Sunday, May 29, 2016

Bringing Accuracy and Context
to Animal Journalism

SOURCE WATCH

Bad Ranchers, Bad Cows

A newly published study offers photographic proof of what ranchers have long denied: the extent to which livestock grazing damages public lands. (Part III of a series on ranchers in the media)

Livestock have been severely depleting public rangelands for decades. They do so by trampling vegetation, damaging soil, spreading invasive weeds, polluting water, increasing the likelihood of destructive fires, depriving native wildlife of forage and shelter and even contributing to global warming—all of which has been noted in study after study. Global studies. Peer-reviewed studies. Government studies. Lots of studies going back many years.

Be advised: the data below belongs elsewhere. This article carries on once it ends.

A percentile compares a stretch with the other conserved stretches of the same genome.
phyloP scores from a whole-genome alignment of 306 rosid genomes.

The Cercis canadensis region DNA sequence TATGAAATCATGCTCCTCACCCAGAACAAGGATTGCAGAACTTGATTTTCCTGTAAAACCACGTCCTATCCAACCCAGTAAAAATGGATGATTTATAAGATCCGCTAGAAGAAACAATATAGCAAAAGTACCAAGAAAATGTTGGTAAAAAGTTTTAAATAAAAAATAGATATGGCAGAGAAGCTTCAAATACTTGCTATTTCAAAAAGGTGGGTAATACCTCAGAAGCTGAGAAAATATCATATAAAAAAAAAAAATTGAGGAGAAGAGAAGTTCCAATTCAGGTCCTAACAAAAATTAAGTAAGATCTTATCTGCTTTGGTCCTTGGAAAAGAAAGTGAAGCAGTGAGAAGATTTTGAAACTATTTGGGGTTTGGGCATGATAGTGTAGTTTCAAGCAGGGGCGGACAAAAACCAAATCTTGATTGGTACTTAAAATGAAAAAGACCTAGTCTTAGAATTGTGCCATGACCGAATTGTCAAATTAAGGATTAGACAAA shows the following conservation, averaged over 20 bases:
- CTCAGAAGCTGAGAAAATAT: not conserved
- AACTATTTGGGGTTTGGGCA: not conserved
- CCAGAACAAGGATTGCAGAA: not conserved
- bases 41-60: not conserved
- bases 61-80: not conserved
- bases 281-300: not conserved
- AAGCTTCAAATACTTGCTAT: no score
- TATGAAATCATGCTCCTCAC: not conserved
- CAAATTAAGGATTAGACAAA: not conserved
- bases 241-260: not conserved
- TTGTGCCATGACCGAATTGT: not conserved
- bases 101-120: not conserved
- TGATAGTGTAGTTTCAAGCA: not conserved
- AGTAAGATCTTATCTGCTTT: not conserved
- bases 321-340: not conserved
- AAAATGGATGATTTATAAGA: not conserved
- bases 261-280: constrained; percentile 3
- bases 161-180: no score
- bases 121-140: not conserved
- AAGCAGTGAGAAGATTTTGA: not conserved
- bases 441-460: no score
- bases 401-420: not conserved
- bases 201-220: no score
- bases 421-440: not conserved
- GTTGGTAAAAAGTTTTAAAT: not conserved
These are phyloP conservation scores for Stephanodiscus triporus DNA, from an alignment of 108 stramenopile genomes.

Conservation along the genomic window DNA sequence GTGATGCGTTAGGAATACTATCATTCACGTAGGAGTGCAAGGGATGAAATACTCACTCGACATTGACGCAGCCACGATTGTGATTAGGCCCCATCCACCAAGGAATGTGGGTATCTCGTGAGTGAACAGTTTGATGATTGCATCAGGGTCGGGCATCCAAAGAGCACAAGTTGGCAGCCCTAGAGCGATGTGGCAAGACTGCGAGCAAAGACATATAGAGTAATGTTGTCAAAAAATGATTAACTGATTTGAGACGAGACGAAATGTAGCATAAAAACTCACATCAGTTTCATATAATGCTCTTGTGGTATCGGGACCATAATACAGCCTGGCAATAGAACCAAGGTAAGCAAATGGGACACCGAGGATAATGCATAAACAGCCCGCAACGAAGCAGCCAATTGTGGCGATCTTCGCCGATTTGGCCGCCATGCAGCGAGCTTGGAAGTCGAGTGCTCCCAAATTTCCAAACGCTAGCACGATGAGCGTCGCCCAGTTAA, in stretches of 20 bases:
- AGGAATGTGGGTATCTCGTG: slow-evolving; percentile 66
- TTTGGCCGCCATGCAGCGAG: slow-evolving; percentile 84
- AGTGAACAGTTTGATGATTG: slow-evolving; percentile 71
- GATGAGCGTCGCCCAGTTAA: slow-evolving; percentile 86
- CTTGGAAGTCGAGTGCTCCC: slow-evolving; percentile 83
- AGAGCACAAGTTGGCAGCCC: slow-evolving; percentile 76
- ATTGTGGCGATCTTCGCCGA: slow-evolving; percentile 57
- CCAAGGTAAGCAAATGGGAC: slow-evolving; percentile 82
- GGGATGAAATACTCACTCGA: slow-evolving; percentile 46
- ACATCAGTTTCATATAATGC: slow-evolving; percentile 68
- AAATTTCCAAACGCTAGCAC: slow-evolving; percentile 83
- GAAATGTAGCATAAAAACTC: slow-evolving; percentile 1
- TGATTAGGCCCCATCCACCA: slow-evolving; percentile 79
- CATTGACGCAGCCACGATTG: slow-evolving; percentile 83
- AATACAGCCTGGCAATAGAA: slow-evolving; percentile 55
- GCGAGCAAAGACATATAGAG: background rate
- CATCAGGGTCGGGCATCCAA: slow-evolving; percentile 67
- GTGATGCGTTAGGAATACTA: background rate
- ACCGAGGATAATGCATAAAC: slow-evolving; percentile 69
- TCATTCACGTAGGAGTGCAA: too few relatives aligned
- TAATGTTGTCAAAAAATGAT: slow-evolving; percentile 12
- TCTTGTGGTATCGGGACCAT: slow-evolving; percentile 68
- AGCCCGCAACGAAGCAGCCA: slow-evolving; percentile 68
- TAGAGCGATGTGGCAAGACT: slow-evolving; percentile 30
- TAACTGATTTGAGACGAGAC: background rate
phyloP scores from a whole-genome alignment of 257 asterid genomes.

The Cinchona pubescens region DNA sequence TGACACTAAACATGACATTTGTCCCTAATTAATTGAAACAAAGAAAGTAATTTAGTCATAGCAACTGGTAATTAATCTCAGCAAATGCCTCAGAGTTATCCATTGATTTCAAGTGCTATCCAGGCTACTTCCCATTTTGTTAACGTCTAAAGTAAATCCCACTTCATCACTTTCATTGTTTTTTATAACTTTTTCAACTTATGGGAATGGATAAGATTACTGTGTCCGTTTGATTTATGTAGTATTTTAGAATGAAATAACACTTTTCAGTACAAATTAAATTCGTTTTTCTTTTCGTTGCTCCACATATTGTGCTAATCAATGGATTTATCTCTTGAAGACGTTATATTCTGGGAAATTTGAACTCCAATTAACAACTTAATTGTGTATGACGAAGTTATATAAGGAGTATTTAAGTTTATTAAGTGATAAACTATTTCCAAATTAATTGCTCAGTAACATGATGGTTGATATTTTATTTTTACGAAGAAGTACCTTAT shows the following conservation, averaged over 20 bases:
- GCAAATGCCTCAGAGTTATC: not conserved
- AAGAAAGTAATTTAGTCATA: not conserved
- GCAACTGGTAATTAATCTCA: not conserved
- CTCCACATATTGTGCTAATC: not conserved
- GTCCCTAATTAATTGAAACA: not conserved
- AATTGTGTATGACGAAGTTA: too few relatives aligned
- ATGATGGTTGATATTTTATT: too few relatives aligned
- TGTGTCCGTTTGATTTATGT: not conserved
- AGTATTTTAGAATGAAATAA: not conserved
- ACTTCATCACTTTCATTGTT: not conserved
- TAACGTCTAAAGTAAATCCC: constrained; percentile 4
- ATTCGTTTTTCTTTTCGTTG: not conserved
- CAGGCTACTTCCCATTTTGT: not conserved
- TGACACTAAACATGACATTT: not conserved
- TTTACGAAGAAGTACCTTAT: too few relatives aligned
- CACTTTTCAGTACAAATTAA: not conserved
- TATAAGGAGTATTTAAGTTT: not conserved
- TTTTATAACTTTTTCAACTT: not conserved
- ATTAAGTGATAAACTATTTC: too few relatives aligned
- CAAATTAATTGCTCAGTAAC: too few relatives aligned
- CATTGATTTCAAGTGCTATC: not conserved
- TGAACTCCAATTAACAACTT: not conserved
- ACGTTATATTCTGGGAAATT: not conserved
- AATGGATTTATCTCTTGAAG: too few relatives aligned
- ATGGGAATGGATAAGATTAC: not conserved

So why do people get up in arms about drilling for oil in the Arctic national wildlife refuge, demolished forests and polluted streams, but accept cattle trampling wildlife refuges and national parks, forests and grasslands as if that’s a productive use of our nation’s shared landscape?

Why does that damage—amounting to as much as a one billion dollar subsidy to a very small slice of the livestock industry every year—go unmentioned by a media that so eagerly condemns climate change deniers and proponents of fracking? (Read The Daily Pitchfork’s analysis of the destructive economics of public lands ranching here).

Perception.

Everyone can recognize an oil-soaked sea bird, a clear-cut forest, a stream that’s been ruined by industrial pollutants and extreme drought and other destructive weather. But few Americans visit the nation’s public grass and forest lands; fewer still know what livestock damage actually looks like on them.